Shared Parenting Laws…the time is now

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In recent years, there has been a growing movement advocating for shared parenting laws across the United States. These laws aim to promote fairness, equality, and the best interests of children by encouraging joint custody arrangements and equal parenting time for both parents post-divorce or separation. This blog article delves into the importance of passing shared parenting laws and the benefits they offer to families, children, and society as a whole.

  1. Promoting Family Well-being: Shared parenting laws prioritize the well-being of families by recognizing the importance of both parents’ involvement in their children’s lives. Research consistently shows that children benefit from having strong relationships with both parents and maintaining regular contact with both parents post-divorce. Shared parenting laws help foster a sense of stability, continuity, and emotional support for children by ensuring that they have meaningful interactions with both parents.

  2. Ensuring Parental Equality: Passing shared parenting laws promotes parental equality by treating both parents as equal partners in parenting responsibilities. These laws acknowledge that both mothers and fathers play important roles in their children’s upbringing and should have equal rights and opportunities to be involved in their children’s lives. By establishing a presumption of joint custody and equal parenting time, shared parenting laws help create a more equitable family law system that prioritizes fairness and fairness for all parents.

  3. Reducing Conflict and Litigation: Shared parenting laws can help reduce conflict and litigation in custody disputes by providing clear guidelines and expectations for parenting arrangements. When parents know that joint custody and equal parenting time are the default options, they are more likely to cooperate, communicate effectively, and work together in the best interests of their children. This can lead to fewer legal battles, lower stress levels for families, and better outcomes for children.

  4. Supporting Child Development: Research has shown that children in shared parenting arrangements tend to have better emotional, social, and academic outcomes compared to children in sole custody arrangements. Shared parenting allows children to maintain strong bonds with both parents, access support from both parents, and benefit from diverse parenting styles and perspectives. Passing shared parenting laws can therefore contribute to positive child development and well-being.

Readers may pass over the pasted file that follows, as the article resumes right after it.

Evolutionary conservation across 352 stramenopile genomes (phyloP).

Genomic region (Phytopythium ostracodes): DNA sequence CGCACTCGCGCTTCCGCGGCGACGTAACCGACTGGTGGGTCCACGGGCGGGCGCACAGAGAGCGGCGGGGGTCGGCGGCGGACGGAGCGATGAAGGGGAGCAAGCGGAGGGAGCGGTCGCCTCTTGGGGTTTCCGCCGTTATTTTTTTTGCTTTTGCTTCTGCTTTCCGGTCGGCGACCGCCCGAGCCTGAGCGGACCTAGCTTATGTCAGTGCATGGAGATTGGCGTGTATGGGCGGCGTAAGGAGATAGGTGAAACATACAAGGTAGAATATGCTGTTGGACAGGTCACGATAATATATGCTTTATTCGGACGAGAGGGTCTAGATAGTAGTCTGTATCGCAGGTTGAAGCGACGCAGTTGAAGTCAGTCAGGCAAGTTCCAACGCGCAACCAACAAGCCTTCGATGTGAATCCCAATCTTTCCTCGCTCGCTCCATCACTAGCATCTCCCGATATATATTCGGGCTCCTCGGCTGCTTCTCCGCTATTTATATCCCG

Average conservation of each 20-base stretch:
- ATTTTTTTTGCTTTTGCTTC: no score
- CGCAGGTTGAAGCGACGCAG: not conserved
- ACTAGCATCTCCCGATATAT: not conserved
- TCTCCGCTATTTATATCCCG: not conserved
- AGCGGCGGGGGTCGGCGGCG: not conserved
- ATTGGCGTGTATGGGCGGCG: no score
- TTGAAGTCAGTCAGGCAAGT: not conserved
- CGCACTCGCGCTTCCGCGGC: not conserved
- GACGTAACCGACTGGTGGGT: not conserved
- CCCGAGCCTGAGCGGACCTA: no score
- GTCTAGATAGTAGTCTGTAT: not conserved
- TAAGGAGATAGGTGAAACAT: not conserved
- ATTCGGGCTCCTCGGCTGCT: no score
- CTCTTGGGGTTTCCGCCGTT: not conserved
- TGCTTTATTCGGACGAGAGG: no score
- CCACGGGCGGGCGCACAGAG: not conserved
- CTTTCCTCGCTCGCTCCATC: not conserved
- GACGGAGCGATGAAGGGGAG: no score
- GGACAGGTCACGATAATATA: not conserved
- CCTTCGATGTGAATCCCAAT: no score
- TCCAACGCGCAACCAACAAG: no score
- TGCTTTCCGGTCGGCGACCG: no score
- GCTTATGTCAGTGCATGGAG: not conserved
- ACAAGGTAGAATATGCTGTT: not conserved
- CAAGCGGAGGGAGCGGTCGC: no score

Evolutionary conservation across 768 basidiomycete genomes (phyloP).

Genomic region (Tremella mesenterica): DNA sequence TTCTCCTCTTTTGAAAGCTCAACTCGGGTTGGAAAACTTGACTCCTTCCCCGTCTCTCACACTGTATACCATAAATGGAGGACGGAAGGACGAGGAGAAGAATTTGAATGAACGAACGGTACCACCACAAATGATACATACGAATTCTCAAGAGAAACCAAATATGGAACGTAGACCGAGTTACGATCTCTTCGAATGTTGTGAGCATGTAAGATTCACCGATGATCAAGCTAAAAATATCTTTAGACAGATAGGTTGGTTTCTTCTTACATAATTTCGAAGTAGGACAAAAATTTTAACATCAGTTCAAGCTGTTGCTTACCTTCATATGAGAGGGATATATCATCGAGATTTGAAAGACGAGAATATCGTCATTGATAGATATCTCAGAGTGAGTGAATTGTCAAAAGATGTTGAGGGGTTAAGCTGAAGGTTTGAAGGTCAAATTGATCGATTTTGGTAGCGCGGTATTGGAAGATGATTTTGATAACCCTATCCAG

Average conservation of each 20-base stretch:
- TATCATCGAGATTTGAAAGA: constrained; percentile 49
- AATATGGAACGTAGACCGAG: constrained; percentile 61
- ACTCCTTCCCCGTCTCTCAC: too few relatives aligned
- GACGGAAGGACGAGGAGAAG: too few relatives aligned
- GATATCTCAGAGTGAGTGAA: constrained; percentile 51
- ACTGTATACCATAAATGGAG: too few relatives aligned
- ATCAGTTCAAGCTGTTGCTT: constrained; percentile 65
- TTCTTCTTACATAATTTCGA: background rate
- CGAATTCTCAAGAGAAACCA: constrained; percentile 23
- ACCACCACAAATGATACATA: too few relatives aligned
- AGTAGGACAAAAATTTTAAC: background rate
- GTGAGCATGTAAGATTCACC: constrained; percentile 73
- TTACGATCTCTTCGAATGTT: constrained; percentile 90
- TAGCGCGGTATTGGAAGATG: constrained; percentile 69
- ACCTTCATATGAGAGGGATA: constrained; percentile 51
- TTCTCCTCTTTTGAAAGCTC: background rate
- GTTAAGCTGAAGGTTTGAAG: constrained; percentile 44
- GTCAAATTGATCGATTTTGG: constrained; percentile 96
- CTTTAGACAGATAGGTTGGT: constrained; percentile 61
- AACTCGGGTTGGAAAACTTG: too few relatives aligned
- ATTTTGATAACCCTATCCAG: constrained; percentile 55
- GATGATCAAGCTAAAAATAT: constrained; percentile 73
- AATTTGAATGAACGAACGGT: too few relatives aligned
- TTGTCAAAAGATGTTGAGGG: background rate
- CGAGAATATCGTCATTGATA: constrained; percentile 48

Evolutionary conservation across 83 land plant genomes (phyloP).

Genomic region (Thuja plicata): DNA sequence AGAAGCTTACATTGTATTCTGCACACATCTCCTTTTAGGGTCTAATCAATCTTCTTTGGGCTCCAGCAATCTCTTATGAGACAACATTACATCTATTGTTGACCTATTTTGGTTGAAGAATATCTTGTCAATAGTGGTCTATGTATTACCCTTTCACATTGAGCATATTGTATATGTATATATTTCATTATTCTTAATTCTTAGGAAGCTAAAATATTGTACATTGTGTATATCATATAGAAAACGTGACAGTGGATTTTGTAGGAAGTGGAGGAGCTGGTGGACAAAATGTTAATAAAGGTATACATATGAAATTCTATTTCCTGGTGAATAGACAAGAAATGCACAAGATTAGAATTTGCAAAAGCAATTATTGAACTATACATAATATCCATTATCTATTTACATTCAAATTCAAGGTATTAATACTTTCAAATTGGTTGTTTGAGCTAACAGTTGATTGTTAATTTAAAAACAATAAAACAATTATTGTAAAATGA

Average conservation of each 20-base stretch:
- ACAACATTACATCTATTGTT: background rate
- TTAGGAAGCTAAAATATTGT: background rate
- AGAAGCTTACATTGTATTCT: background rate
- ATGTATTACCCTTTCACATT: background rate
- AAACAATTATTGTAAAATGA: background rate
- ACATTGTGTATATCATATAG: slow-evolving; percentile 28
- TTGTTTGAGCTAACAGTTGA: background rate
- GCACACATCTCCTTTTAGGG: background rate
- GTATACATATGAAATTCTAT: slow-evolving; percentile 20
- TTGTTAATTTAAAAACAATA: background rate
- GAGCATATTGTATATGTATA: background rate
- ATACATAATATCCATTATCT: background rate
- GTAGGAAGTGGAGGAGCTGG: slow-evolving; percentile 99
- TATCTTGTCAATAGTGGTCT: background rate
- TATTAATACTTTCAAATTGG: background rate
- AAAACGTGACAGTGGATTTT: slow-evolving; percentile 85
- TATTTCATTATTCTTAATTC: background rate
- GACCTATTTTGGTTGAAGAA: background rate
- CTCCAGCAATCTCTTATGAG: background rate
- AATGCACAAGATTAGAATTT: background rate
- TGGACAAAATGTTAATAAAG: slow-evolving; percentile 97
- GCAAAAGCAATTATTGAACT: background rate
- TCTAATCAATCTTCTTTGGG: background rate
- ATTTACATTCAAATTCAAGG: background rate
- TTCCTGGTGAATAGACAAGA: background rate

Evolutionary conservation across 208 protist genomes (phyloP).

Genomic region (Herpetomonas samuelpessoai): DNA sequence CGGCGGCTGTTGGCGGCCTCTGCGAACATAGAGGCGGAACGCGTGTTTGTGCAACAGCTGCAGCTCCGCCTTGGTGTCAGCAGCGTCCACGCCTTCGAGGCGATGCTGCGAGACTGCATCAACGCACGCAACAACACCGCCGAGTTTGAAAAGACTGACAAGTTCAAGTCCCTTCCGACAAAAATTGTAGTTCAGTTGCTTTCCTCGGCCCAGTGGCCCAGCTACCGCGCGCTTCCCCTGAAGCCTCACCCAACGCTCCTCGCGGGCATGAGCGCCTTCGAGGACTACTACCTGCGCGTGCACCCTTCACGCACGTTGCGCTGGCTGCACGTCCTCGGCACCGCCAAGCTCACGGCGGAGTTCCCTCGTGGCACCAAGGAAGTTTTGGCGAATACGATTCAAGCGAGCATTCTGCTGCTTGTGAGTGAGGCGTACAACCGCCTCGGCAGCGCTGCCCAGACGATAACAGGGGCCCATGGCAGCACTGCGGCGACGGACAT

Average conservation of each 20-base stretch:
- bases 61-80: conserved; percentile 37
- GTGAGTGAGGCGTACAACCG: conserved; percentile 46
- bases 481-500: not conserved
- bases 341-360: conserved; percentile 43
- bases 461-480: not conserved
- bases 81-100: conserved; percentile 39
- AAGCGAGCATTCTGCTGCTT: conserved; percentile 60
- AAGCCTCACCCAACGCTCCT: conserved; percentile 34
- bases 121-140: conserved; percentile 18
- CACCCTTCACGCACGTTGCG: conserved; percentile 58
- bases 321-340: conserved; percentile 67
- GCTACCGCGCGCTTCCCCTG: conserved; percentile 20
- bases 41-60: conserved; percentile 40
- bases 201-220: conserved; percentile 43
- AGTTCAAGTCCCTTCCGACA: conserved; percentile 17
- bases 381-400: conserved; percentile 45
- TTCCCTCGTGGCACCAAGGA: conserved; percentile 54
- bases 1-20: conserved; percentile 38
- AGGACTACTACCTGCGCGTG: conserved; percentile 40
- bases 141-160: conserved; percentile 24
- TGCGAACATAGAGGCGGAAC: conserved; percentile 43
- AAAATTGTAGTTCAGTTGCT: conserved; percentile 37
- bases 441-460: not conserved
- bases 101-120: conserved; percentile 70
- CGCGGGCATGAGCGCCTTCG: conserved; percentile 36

5. Strengthening Families and Communities: By promoting shared parenting, laws can strengthen families and communities by encouraging parental involvement, co-parenting cooperation, and shared decision-making in child-rearing. When children have positive relationships with both parents and receive support from both parents, they are more likely to grow up in stable, nurturing environments that contribute to their overall success and happiness. Strong families and communities are the foundation of a thriving society.

Some states have successfully passed true “equal shared parenting” laws in recent years, with Kentucky blazing the trail, followed by Arizona, Utah, Missouri, and Florida.  

With Kentucky having the most historical data to work with (50/50 took effect in 2018), this article states “the new law’s results are spectacular.”

Here is a summary of results from the data:

  • 12% reduction in family court cases filed
  • Domestic violence claims reduced by 445 cases 
** Kentucky had increased population 
** Kentucky actually EXPANDED its definition of domestic violence

These two comments from Kentucky’s president of Parental Alienation and a family court judge sum it up:

“It’s common sense that shared parenting laws lessen parental conflict. As a domestic violence survivor who speaks with alienated mothers every day, I can personally state that Kentucky’s Shared Parenting Law is lessening domestic violence.”
“We’ve had a lot fewer — since the (shared parenting) statute, we’ve had a lot fewer disagreements about parenting time.”

When will the rest of the states see that equal shared parenting is what is in the “child’s best interest” and pass similar laws? 


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